IBM reported better-than-expected first quarter earnings and showed revenue growth after posting declines throughout 2020.
The company reported first quarter sales of $17.7 billion, up 1% from a year ago. Earnings were $1.06 a share and non-GAAP earnings per share were $1.77.
Wall Street was expecting IBM to deliver first quarter revenue of $17.34 billion with non-GAAP earnings of $1.63 a share.
IBM said Red Hat revenue was up 17% from a year ago and cloud and cognitive software sales grew 4%. Systems revenue was up 4%.
IBM's first quarter featured a series of moves as the company positions for the future as it built out its quantum computing, named its managing services spin-off Kyndryl and targeted industry-specific cloud offerings.
- IBM acquires myInvenio to add business process automation tools, analytics
- IBM's Financial Services Cloud enters general availability with Red Hat OpenShift support
- Quantum computing: IBM's first private sector on-premise quantum computer is going to this research lab
- IBM updates quantum programming tools
- IBM builds out executive team for managed services spin-off company
- IBM, Palantir forge partnership in low-code AI data processing space
As for the outlook, IBM is projecting 2021 revenue growth, adjusted free cash flow of $11 billion to $12 billion excluding charges to spin off its managed infrastructure services business.
CEO Arvind Krishna said IBM was seeing increasing adoption of its hybrid cloud platform. "While we have more work to do, we are confident we can achieve full-year revenue growth and meet our adjusted free cash flow target in 2021," he said.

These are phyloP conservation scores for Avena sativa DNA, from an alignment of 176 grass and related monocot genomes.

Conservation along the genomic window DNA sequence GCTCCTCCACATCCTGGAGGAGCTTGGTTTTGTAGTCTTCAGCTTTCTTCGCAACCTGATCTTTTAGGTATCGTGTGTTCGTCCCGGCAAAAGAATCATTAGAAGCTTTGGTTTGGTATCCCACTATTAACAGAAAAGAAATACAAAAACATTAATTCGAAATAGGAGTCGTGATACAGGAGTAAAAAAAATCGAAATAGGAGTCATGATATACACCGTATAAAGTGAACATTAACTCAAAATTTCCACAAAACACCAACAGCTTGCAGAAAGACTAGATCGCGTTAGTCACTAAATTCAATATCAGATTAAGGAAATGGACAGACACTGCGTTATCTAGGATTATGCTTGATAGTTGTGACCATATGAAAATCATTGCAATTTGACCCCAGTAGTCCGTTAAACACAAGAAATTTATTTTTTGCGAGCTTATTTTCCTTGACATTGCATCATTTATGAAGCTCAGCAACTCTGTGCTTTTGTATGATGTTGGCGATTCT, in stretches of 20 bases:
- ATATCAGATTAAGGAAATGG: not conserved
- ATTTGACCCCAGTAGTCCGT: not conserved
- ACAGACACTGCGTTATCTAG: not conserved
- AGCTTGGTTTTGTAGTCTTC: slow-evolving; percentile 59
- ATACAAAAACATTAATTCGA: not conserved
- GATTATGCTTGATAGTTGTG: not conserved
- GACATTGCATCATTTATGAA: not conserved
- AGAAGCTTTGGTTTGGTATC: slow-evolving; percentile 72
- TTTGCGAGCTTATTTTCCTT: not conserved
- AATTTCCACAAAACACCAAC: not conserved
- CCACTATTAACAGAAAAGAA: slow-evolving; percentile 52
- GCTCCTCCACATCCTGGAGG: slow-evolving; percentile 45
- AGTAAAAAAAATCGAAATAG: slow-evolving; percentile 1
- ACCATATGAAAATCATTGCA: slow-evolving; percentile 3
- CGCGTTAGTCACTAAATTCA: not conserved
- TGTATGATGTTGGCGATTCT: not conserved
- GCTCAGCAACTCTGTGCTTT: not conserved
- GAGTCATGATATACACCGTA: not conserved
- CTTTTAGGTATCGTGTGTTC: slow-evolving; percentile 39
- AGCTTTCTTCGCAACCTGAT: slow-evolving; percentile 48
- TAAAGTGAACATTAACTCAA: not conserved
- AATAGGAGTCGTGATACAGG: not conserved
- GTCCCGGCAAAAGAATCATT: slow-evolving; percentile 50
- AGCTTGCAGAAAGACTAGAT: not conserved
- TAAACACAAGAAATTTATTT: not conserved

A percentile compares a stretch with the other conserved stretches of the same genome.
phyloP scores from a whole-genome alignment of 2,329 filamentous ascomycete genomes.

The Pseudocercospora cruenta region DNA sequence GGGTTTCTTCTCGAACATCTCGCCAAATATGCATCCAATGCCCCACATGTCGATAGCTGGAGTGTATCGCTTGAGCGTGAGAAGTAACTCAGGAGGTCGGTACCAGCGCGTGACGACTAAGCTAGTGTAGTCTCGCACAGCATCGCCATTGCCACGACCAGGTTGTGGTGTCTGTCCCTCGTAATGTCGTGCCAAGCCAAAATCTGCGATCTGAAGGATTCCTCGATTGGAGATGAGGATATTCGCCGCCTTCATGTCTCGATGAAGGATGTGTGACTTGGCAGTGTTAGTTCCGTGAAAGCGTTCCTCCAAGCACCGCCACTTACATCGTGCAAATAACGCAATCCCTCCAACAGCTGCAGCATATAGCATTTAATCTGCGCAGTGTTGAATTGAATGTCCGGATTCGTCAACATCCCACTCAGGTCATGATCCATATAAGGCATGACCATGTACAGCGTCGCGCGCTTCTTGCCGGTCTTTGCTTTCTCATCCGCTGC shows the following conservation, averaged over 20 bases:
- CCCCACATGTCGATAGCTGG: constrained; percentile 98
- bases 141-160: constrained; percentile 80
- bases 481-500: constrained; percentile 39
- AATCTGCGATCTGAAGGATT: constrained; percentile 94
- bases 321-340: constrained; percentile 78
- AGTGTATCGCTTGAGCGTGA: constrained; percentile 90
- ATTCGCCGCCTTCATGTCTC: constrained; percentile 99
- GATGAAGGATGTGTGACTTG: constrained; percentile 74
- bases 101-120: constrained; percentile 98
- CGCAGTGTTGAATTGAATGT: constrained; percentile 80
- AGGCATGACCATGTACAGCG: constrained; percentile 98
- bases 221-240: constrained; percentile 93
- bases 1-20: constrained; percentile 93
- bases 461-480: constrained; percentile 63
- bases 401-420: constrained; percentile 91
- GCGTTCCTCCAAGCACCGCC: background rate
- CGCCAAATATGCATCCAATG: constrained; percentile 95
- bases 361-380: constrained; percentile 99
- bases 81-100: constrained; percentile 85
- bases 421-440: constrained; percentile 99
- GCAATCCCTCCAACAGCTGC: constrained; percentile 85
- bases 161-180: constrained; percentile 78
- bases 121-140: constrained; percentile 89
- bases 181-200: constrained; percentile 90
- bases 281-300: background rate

Krishna said the IT spending environment is improving. He said:
I think that the spend environment overall is improving. I do have to acknowledge there are some differences by geography and industry. When you look in the underlying results, you can see the Americas were stronger. There are pockets in Asia that depends very much by country, and we can all guess which ones are doing better, which ones are doing worse. It does depend upon both COVID rates and the pauses that happened due to business circumstances. We do sense a bit of caution in Europe, and you can see that in the numbers. You can also see that there are going to be differences by industry.
We do see our clients accelerate their digital transformation. And as they accelerate their digital transformation, our hybrid cloud thesis comes to play very strongly.
CFO James Kavanaugh said on the earnings conference call:
With about 3,000 hybrid cloud platform clients, we've now tripled the revenue base of OpenShift since we acquired Red Hat.
Kavanaugh also cited IBM's hardware strength in mainframes.
Our IBM Z revenue was up 49%. That's very strong growth, especially more than 6 quarters into the z15 product cycle. We had traction in areas like financial services, where robust market volatility drove demand for increased capacity. IBM Z is an enduring platform, developed and optimized to support enterprise's most mission-critical applications.
Key items include:
- The cloud and cognitive software unit had revenue of $5.4 billion with cloud and data platforms seeing growth of 13%. IBM said adoption of its Cloud Pak lineup boosted growth. Cognitive applications were led by security applications. Transaction processing platform revenue fell 12% and cloud revenue was up 38% in the first quarter.
- IBM said it had 3,000 hybrid cloud platform clients.
- Global business services revenue was $4.2 billion, up 2.4%. IBM saw growth in consulting and global process services and declines in application management sales.
- Global technology services revenue was $6.4 billion.
- Systems revenue was $1.4 billion led by IBM Z. IBM said Power and storage systems saw sales declines.